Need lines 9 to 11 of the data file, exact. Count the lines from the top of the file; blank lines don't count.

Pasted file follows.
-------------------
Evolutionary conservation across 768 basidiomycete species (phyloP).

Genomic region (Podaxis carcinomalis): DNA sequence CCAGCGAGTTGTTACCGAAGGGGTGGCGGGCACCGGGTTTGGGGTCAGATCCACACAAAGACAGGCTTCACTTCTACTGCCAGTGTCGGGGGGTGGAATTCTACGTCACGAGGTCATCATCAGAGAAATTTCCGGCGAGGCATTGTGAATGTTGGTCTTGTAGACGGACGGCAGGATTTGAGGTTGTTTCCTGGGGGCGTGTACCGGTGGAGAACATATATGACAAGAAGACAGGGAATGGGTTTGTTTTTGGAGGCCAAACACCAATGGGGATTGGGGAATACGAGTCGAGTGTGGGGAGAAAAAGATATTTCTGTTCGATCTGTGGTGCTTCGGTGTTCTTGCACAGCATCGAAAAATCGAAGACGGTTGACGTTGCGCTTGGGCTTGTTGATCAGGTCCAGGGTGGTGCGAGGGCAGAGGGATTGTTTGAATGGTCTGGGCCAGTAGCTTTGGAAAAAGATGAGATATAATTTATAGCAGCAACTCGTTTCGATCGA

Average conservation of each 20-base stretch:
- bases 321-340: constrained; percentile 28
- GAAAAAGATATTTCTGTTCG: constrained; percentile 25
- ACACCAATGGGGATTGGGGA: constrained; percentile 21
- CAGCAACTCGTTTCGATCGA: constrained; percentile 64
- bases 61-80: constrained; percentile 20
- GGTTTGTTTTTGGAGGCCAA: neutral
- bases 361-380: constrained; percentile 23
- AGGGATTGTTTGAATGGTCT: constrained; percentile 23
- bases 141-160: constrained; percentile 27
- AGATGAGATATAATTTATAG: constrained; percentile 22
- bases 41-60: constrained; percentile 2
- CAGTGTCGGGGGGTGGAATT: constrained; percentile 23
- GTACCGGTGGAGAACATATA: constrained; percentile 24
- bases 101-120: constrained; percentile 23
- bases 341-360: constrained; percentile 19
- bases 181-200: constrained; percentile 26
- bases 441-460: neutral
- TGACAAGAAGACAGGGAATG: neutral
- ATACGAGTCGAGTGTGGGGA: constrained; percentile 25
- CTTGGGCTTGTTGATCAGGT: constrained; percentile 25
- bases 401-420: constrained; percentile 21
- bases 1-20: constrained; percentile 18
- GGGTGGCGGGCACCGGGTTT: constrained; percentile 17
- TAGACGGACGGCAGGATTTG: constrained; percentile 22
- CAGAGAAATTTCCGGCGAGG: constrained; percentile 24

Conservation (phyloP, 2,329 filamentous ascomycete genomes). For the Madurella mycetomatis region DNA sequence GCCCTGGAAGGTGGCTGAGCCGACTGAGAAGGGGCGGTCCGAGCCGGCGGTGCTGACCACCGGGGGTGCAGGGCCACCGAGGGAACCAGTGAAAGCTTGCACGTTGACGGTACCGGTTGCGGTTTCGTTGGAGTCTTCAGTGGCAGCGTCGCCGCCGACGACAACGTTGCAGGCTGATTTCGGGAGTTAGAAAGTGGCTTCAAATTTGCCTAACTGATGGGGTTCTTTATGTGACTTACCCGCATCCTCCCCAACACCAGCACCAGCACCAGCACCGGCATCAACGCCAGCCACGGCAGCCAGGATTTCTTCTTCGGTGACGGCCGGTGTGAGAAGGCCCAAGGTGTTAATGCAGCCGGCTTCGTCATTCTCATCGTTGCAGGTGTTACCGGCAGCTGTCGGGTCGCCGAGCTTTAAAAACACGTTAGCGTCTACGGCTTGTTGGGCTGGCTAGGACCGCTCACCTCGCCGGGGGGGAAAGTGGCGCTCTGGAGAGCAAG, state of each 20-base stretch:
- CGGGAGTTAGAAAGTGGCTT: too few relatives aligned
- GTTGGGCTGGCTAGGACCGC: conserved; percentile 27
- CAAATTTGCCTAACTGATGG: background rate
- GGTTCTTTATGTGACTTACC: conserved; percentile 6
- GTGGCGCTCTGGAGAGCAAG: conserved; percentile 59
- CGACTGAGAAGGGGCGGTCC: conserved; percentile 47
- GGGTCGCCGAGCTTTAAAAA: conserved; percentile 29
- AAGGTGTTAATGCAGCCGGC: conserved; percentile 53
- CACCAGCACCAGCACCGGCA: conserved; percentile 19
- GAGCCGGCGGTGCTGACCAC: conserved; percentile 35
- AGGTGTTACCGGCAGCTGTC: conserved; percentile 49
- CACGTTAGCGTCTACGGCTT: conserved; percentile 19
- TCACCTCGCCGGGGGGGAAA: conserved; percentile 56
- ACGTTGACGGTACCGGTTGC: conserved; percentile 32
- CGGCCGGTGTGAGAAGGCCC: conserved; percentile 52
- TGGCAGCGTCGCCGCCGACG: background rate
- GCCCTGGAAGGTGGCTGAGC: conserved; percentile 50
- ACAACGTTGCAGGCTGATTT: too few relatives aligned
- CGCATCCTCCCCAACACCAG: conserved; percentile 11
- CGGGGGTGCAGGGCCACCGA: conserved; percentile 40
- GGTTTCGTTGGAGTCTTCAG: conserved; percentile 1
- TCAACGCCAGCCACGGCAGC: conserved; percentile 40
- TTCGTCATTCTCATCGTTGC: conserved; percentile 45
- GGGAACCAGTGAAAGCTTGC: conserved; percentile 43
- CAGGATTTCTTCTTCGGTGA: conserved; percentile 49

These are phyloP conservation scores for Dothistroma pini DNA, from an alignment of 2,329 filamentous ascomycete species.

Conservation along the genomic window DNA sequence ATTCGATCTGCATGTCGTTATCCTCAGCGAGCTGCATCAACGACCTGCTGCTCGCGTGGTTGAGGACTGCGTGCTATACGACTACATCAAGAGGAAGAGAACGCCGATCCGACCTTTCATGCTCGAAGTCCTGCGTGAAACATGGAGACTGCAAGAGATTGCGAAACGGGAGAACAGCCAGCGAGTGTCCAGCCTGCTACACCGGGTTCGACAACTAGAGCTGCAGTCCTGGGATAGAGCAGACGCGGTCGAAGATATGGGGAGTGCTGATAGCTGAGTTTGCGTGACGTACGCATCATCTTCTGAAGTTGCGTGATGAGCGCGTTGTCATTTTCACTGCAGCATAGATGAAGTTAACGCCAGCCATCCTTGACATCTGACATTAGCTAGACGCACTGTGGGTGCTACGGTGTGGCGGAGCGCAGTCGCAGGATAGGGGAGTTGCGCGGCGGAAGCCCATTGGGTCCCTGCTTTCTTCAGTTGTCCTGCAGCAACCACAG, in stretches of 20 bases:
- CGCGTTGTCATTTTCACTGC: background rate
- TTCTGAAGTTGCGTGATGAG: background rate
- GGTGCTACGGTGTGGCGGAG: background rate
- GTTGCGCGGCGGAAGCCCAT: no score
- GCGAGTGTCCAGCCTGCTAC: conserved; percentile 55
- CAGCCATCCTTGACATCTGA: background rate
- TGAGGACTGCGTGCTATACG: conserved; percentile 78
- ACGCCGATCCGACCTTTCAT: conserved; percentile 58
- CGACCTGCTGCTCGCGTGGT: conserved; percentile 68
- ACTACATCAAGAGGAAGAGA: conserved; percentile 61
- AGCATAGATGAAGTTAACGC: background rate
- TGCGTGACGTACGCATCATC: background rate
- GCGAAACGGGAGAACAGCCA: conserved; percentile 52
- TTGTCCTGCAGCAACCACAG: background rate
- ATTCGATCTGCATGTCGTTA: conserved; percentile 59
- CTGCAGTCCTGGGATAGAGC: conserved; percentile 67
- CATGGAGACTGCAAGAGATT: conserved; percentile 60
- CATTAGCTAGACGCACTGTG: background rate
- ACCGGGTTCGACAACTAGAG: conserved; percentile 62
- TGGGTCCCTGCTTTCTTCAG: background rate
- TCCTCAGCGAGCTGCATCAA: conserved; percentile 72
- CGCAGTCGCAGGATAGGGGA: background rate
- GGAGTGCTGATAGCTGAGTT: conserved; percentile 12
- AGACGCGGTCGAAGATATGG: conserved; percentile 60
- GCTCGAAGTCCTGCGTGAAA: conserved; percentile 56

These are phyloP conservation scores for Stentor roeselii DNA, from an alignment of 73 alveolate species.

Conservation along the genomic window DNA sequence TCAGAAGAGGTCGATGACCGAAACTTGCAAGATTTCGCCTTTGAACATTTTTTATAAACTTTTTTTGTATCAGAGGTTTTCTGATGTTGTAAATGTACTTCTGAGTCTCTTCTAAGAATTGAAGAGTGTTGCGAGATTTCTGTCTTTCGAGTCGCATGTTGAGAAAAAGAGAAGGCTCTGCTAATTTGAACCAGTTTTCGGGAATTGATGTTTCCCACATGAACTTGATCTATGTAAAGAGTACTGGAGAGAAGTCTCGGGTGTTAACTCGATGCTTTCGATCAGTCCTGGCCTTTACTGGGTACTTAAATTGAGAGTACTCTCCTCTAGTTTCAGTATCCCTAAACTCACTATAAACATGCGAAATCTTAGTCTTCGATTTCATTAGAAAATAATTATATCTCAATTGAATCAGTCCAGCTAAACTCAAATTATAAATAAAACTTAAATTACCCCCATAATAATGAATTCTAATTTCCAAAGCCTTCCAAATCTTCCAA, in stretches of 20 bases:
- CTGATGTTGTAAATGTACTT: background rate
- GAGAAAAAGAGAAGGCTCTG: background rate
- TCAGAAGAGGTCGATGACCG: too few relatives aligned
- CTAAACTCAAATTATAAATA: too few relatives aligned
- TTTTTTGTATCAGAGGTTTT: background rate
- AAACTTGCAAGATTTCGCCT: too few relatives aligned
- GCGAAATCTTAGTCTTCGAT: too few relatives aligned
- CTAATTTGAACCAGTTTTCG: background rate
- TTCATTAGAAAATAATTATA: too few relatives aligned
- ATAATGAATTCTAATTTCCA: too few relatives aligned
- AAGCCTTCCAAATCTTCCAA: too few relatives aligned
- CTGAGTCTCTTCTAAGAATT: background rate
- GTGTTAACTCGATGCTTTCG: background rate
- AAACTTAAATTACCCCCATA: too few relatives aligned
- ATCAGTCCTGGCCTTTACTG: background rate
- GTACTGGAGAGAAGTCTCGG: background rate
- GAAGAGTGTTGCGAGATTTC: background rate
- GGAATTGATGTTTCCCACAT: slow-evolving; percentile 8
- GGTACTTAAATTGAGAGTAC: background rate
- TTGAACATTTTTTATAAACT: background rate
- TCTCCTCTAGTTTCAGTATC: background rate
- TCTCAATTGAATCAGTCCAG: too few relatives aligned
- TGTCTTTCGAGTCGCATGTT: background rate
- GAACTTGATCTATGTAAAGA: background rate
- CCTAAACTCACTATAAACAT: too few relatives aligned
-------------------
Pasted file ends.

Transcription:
- GGTTTGTTTTTGGAGGCCAA: neutral
- bases 361-380: constrained; percentile 23
- AGGGATTGTTTGAATGGTCT: constrained; percentile 23